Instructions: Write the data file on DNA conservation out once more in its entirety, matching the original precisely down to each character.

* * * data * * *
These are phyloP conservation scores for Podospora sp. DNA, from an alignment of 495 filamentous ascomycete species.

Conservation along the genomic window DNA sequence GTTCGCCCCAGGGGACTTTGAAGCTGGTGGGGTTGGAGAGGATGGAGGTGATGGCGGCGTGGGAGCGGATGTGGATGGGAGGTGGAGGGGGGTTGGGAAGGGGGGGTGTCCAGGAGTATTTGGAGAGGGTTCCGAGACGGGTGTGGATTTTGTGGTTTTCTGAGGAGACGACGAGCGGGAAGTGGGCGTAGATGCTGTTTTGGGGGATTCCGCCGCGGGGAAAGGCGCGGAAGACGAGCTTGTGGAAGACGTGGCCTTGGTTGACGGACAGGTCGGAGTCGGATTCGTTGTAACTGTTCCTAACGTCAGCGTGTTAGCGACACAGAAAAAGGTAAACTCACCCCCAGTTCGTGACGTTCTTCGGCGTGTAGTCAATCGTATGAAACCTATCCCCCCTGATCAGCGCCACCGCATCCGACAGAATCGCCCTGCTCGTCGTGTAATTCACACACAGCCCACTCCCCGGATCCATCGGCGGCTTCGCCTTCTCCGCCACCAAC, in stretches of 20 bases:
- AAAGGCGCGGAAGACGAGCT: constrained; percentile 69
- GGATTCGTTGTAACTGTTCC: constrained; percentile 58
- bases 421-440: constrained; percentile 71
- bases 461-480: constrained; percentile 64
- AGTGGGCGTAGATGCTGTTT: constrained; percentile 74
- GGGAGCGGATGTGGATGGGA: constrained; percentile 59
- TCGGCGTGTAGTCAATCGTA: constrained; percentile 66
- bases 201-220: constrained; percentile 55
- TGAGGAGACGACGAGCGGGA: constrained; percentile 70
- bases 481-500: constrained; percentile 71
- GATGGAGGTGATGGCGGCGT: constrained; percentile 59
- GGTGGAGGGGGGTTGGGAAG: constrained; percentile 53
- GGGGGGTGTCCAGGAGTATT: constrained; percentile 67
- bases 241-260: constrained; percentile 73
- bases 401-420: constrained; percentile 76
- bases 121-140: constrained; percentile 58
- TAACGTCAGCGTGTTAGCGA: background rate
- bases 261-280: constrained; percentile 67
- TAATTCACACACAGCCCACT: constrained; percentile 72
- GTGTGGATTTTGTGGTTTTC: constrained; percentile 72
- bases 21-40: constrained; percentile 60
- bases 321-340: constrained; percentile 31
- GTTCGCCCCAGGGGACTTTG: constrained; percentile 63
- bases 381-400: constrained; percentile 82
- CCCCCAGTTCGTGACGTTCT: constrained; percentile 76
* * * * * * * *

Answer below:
These are phyloP conservation scores for Podospora sp. DNA, from an alignment of 495 filamentous ascomycete species.

Conservation along the genomic window DNA sequence GTTCGCCCCAGGGGACTTTGAAGCTGGTGGGGTTGGAGAGGATGGAGGTGATGGCGGCGTGGGAGCGGATGTGGATGGGAGGTGGAGGGGGGTTGGGAAGGGGGGGTGTCCAGGAGTATTTGGAGAGGGTTCCGAGACGGGTGTGGATTTTGTGGTTTTCTGAGGAGACGACGAGCGGGAAGTGGGCGTAGATGCTGTTTTGGGGGATTCCGCCGCGGGGAAAGGCGCGGAAGACGAGCTTGTGGAAGACGTGGCCTTGGTTGACGGACAGGTCGGAGTCGGATTCGTTGTAACTGTTCCTAACGTCAGCGTGTTAGCGACACAGAAAAAGGTAAACTCACCCCCAGTTCGTGACGTTCTTCGGCGTGTAGTCAATCGTATGAAACCTATCCCCCCTGATCAGCGCCACCGCATCCGACAGAATCGCCCTGCTCGTCGTGTAATTCACACACAGCCCACTCCCCGGATCCATCGGCGGCTTCGCCTTCTCCGCCACCAAC, in stretches of 20 bases:
- AAAGGCGCGGAAGACGAGCT: constrained; percentile 69
- GGATTCGTTGTAACTGTTCC: constrained; percentile 58
- bases 421-440: constrained; percentile 71
- bases 461-480: constrained; percentile 64
- AGTGGGCGTAGATGCTGTTT: constrained; percentile 74
- GGGAGCGGATGTGGATGGGA: constrained; percentile 59
- TCGGCGTGTAGTCAATCGTA: constrained; percentile 66
- bases 201-220: constrained; percentile 55
- TGAGGAGACGACGAGCGGGA: constrained; percentile 70
- bases 481-500: constrained; percentile 71
- GATGGAGGTGATGGCGGCGT: constrained; percentile 59
- GGTGGAGGGGGGTTGGGAAG: constrained; percentile 53
- GGGGGGTGTCCAGGAGTATT: constrained; percentile 67
- bases 241-260: constrained; percentile 73
- bases 401-420: constrained; percentile 76
- bases 121-140: constrained; percentile 58
- TAACGTCAGCGTGTTAGCGA: background rate
- bases 261-280: constrained; percentile 67
- TAATTCACACACAGCCCACT: constrained; percentile 72
- GTGTGGATTTTGTGGTTTTC: constrained; percentile 72
- bases 21-40: constrained; percentile 60
- bases 321-340: constrained; percentile 31
- GTTCGCCCCAGGGGACTTTG: constrained; percentile 63
- bases 381-400: constrained; percentile 82
- CCCCCAGTTCGTGACGTTCT: constrained; percentile 76